Article
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The achievement of some of the Sustainable Development Goals (SDGs) from the recent 2030 Agenda for Sustainable Development has drawn the attention of many countries towards urban transport networks. Mathematical modeling constitutes an analytical tool for the formal description of a transportation system whereby it facilitates the introduction of variables and the definition of objectives to be optimized. One of the stages of the methodology followed in the design of urban transit systems starts with the determination of corridors to optimize the population covered by the system whilst taking into account the mobility patterns of potential users and the time saved when the public network is used instead of private means of transport. Since the capture of users occurs at stations, it seems reasonable to consider an extensive and homogeneous set of candidate sites evaluated according to the parameters considered (such as pedestrian population captured and destination preferences) and to select subsets of stations so that alignments can take place. The application of optimization procedures that decide the sequence of nodes composing the alignment can produce zigzagging corridors, which are less appropriate for the design of a single line. The main aim of this work is to include a new criterion to avoid the zigzag effect when the alignment is about to be determined. For this purpose, a curvature concept for polygonal lines is introduced, and its performance is analyzed when criteria of maximizing coverage and minimizing curvature are combined in the same design algorithm. The results show the application of the mathematical model presented for a real case in the city of Seville in Spain.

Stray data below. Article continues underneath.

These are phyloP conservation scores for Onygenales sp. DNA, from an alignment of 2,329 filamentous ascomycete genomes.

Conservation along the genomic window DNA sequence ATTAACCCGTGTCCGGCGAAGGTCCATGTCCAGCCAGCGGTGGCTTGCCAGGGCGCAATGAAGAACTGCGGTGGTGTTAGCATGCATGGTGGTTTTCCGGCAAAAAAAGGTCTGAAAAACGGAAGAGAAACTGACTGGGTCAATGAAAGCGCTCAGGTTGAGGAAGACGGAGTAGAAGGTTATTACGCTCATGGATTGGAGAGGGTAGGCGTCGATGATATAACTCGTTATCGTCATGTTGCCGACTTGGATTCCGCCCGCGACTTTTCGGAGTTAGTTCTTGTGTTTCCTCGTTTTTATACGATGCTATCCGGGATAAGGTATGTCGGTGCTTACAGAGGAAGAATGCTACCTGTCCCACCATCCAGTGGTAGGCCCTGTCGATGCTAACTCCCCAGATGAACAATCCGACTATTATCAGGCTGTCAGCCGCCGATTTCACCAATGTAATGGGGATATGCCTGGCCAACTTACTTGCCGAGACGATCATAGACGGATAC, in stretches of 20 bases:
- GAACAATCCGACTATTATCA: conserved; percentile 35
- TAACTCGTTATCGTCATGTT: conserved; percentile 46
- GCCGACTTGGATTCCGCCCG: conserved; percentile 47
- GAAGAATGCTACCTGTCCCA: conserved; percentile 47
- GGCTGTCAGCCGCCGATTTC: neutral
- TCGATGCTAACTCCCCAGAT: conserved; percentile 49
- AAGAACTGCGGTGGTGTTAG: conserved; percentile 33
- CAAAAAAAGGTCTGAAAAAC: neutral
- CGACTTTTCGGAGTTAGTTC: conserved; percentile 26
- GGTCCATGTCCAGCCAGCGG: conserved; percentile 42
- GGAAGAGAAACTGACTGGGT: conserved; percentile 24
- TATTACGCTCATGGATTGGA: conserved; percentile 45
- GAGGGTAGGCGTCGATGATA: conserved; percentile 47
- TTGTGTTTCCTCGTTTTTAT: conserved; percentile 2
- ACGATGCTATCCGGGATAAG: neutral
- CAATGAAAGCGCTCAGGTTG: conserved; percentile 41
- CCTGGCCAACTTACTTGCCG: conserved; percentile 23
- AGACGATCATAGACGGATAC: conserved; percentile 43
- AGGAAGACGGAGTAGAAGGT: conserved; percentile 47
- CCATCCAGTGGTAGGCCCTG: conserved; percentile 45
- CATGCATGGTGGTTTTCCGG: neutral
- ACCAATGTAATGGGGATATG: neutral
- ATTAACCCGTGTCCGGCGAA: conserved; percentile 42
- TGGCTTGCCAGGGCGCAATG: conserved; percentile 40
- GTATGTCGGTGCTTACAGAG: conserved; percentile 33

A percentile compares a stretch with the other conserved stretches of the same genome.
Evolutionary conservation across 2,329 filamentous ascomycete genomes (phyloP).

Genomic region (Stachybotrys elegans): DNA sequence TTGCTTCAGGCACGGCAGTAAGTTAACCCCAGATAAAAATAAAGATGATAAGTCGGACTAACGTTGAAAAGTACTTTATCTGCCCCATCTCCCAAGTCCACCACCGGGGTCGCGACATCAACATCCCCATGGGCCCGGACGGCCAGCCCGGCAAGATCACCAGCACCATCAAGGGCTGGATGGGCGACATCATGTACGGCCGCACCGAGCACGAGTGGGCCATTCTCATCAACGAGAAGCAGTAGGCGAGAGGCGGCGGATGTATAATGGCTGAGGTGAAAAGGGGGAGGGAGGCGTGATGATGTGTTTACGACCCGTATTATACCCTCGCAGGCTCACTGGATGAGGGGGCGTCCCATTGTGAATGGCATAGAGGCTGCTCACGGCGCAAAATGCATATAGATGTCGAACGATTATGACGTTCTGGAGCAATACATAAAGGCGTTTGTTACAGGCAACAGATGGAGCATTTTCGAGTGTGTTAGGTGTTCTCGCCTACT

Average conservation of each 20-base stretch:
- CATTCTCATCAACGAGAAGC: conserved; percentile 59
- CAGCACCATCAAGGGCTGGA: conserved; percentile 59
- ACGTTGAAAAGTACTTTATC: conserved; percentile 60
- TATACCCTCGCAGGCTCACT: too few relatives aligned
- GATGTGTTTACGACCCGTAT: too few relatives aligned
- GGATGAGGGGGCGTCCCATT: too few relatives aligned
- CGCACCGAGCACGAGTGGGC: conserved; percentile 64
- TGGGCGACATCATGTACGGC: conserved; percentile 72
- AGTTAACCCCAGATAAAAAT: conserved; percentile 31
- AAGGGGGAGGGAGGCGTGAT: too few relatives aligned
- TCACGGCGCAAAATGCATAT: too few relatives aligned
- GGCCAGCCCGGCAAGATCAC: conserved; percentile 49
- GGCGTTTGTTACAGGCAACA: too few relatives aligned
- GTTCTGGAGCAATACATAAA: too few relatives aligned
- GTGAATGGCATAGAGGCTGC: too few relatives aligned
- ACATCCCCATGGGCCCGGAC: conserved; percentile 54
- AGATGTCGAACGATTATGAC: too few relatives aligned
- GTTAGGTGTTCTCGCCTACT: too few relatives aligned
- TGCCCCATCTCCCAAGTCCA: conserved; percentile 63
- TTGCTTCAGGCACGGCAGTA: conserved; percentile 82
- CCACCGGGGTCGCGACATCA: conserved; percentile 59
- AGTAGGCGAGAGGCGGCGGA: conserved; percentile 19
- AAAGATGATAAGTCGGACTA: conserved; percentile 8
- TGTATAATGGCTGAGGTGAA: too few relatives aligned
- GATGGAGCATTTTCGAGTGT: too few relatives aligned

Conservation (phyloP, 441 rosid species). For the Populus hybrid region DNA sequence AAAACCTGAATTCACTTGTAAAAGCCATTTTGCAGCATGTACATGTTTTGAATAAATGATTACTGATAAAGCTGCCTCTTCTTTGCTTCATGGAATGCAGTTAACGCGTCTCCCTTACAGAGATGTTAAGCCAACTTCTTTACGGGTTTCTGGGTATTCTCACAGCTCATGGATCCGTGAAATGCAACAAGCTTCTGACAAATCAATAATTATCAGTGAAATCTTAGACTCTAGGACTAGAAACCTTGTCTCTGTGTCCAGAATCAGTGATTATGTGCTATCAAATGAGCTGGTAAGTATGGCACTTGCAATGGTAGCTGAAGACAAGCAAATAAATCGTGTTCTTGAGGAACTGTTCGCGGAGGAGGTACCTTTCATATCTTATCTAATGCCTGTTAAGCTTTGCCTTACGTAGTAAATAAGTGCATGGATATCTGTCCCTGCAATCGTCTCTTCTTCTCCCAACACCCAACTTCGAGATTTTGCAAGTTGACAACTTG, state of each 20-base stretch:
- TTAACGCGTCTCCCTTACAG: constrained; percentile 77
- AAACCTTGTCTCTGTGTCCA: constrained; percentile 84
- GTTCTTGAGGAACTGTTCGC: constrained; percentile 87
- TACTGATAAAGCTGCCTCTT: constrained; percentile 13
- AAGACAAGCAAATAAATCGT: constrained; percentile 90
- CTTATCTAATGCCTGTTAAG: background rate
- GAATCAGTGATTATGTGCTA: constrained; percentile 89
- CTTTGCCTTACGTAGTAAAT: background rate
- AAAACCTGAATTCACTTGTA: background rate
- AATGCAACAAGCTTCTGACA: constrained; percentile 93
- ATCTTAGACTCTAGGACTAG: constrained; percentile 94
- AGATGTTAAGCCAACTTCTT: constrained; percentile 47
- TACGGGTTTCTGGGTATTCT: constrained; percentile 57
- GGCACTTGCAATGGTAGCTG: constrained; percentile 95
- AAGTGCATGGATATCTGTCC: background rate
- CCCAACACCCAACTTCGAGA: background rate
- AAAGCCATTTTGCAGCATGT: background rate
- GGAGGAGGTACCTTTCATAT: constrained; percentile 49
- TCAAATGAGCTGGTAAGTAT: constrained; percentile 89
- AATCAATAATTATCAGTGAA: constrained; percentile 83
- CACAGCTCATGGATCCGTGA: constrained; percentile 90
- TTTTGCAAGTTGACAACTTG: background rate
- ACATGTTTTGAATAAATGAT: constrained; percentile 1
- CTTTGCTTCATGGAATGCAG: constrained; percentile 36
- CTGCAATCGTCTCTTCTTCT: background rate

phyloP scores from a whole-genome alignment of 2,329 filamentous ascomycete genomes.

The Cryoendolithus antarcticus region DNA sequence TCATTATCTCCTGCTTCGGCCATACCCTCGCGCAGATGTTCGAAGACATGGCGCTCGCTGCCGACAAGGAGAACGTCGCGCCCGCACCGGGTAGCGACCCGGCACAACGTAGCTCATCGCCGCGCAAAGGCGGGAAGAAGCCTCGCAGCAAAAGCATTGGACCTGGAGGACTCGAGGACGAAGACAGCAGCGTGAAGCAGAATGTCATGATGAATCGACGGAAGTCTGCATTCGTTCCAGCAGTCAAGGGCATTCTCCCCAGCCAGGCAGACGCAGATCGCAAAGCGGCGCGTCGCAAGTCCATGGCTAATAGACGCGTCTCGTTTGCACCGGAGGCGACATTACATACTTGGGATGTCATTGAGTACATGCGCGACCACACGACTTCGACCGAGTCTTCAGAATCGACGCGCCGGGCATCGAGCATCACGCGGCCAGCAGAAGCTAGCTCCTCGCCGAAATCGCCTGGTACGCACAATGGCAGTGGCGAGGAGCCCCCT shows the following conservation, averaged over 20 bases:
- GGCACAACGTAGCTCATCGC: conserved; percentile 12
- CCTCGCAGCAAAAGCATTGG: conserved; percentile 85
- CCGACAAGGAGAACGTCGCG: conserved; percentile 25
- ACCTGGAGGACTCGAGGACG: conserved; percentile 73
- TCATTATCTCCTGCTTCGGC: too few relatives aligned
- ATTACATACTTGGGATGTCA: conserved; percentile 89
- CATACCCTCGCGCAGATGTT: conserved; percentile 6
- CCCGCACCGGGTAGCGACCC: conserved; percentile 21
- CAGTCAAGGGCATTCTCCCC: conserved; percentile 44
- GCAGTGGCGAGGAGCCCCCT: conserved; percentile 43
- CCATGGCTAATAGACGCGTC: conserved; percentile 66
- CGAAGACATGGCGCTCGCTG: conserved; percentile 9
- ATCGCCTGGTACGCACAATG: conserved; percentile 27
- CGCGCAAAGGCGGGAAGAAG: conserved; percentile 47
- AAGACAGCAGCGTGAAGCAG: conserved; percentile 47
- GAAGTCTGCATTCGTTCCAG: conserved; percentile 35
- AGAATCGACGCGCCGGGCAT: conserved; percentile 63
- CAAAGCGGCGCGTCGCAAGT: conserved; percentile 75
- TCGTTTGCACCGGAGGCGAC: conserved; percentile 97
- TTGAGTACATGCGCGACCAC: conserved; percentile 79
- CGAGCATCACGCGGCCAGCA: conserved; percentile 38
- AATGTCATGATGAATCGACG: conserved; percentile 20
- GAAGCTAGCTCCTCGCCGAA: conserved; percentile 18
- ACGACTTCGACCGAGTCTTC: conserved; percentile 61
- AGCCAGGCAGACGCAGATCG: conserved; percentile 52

... UAV fleet mission planning problems are by their nature an extension of the well-known Vehicle Routing Problem (VRP). However, these problems have the added complexity of combining routing and scheduling, three-dimensional operations, and nonlinear fuel consumption [3,4,7]. The classical VRP is well-studied and the methods and approaches found within this domain are still very much applicable for the advancement of new technology in the area of UAV operations. ...